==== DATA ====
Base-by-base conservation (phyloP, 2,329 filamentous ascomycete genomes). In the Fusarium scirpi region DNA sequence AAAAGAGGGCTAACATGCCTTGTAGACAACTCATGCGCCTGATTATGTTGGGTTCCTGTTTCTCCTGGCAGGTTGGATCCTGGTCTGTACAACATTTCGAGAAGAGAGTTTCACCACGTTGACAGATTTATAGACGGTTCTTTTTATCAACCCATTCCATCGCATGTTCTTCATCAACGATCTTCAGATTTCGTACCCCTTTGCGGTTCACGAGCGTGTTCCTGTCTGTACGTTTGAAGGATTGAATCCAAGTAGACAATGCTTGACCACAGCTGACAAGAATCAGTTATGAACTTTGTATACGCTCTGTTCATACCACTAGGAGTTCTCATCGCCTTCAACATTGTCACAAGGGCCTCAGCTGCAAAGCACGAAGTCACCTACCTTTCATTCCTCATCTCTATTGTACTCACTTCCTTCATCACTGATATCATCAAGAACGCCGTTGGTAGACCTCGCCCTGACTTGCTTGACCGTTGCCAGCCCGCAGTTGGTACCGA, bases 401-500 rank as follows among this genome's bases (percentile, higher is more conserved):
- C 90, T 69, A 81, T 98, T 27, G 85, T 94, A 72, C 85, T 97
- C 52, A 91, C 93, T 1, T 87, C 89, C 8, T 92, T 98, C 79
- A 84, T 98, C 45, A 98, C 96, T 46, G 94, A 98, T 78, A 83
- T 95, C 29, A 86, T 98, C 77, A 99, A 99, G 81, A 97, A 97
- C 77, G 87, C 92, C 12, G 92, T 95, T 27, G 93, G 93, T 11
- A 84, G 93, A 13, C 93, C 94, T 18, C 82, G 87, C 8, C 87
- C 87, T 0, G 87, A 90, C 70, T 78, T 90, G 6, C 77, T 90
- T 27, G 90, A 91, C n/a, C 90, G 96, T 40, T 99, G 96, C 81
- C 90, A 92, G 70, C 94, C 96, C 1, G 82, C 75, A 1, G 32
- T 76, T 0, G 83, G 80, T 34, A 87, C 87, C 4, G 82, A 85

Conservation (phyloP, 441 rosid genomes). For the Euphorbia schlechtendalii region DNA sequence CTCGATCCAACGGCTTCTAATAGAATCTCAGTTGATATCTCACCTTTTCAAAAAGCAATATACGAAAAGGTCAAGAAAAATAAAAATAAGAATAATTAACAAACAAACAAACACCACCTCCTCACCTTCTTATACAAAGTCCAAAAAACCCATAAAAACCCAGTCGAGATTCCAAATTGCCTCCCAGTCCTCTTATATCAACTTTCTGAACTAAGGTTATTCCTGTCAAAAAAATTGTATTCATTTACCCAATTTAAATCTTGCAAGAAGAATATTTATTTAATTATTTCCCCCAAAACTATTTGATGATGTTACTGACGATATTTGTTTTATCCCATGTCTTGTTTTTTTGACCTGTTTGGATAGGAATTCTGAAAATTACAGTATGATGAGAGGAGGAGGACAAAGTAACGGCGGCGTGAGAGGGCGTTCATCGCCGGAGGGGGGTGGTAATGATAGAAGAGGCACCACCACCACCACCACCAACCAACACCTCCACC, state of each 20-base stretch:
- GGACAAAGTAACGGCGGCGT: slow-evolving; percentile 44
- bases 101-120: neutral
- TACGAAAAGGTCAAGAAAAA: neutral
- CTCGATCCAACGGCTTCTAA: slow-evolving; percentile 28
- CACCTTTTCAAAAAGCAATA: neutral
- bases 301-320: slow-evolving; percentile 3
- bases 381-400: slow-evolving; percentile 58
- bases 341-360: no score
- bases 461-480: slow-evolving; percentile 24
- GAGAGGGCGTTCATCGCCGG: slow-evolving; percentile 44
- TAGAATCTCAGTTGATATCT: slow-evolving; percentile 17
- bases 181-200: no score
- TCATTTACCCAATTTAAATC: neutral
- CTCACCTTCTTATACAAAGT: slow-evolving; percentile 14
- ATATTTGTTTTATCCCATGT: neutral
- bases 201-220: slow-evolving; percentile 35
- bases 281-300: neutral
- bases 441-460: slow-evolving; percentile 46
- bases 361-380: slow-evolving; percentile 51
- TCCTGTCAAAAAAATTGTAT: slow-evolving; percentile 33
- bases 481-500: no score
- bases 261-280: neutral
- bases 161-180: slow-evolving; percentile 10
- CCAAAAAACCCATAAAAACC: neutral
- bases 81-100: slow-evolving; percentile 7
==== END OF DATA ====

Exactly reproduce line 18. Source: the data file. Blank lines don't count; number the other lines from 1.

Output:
- bases 301-320: slow-evolving; percentile 3